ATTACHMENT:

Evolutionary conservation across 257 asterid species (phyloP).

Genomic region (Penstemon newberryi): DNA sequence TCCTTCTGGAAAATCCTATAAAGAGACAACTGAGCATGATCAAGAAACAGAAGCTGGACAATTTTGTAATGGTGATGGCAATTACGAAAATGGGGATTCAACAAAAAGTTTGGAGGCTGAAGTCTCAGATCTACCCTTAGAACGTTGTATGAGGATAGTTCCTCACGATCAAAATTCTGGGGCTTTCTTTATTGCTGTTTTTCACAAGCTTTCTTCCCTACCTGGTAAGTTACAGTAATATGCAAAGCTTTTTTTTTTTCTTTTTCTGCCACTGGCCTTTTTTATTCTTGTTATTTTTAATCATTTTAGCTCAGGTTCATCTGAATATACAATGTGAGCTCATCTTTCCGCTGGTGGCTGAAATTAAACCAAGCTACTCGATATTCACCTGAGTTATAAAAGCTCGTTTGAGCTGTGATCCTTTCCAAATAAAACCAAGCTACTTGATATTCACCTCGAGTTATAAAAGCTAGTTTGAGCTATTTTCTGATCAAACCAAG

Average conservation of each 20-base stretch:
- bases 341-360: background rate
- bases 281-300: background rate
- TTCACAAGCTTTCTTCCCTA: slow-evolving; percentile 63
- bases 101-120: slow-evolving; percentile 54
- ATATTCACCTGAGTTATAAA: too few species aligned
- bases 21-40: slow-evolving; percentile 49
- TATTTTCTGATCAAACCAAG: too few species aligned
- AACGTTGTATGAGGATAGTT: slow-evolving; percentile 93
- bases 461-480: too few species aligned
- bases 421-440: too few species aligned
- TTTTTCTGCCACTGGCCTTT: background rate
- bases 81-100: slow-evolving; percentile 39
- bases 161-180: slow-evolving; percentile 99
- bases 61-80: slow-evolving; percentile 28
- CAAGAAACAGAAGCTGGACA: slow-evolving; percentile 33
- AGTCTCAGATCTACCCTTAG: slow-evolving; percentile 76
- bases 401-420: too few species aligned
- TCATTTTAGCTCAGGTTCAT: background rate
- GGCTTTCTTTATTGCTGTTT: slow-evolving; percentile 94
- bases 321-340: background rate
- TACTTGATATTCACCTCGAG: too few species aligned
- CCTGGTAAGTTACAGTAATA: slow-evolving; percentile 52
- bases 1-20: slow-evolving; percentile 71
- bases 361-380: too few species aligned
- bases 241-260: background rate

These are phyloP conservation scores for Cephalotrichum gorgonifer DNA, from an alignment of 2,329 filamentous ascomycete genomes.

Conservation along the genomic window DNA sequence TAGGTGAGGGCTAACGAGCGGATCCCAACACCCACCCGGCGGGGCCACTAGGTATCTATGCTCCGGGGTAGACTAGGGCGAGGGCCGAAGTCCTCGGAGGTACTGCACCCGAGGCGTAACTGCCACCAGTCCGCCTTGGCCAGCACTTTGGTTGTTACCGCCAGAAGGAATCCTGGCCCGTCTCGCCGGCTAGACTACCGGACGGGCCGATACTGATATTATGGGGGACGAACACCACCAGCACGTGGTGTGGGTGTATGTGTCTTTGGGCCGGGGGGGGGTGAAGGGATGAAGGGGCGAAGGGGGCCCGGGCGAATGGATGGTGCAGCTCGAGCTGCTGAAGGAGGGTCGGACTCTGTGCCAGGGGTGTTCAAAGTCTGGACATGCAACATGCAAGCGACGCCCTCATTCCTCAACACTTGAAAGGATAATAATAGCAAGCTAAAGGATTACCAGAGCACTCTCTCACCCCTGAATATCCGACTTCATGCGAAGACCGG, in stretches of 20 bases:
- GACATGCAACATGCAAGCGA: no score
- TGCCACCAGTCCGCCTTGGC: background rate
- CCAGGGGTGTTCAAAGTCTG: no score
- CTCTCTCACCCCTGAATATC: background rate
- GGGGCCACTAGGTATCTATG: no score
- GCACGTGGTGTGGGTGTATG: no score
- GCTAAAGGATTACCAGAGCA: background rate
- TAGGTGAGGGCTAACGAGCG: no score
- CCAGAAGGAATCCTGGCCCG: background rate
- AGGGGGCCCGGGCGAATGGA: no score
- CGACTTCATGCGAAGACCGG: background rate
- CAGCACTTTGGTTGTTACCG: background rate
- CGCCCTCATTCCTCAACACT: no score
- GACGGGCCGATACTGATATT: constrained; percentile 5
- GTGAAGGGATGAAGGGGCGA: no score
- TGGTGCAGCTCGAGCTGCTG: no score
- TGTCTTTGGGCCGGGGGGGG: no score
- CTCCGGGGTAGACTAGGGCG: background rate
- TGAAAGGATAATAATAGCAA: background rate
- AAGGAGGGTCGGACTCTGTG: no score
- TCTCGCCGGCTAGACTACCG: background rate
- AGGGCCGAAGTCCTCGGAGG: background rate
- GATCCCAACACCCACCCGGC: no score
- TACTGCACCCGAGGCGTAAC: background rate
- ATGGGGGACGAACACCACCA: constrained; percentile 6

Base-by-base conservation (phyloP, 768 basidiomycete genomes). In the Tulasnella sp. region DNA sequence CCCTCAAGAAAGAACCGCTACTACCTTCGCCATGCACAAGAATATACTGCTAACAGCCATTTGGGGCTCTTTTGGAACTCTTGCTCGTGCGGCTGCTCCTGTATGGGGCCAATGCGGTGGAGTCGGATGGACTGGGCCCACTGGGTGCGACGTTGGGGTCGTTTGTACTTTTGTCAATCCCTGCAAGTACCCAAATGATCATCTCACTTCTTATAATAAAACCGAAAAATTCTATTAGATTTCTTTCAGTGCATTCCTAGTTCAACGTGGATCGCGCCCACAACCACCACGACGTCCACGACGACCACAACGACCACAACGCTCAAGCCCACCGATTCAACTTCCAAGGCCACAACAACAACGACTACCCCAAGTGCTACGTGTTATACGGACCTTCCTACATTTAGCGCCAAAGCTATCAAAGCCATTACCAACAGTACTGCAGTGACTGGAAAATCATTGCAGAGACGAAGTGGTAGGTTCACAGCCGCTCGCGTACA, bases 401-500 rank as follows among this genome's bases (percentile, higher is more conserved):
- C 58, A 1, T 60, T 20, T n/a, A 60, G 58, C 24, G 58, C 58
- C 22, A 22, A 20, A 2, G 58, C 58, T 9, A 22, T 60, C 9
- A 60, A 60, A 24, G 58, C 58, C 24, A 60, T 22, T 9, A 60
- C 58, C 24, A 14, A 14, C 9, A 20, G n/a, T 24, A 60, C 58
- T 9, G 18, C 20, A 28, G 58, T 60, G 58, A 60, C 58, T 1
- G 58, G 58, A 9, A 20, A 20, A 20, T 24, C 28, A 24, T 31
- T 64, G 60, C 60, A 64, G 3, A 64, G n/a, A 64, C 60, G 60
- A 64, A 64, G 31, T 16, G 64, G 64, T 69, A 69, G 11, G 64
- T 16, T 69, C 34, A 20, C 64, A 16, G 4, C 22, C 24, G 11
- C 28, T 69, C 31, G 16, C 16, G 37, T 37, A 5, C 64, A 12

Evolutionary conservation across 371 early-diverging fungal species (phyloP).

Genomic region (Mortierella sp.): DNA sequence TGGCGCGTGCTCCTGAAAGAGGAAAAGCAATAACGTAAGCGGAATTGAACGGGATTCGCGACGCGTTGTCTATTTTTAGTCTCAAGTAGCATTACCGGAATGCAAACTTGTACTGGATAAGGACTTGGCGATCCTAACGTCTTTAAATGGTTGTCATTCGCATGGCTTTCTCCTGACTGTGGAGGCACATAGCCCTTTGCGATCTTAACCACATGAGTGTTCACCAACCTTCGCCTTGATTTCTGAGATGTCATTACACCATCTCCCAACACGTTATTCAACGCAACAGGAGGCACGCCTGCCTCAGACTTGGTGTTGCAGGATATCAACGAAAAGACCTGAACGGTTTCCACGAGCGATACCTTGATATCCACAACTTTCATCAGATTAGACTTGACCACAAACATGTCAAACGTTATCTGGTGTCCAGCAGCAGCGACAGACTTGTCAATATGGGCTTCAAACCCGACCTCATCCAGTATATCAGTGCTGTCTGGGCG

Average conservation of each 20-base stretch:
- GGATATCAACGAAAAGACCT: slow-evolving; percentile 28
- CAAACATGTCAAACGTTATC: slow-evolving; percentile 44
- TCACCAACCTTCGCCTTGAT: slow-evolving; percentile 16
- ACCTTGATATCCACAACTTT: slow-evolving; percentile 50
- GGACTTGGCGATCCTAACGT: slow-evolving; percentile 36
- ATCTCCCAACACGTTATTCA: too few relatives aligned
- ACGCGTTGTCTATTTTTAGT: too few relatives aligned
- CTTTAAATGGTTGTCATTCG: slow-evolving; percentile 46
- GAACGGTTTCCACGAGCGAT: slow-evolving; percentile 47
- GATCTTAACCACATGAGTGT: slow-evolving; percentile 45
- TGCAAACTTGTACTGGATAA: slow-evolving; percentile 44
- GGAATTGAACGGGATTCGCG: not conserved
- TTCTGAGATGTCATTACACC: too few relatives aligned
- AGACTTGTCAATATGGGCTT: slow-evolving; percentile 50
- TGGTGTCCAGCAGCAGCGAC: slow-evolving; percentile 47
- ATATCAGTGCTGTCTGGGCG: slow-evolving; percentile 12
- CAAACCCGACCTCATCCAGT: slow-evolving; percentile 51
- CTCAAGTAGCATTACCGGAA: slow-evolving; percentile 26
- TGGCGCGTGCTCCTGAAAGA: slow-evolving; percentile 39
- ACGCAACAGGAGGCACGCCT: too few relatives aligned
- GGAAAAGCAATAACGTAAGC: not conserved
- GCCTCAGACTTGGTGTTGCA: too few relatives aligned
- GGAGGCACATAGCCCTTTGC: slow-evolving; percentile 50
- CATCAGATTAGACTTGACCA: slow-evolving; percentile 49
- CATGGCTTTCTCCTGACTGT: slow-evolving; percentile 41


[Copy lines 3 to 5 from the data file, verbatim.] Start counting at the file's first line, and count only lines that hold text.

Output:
Average conservation of each 20-base stretch:
- bases 341-360: background rate
- bases 281-300: background rate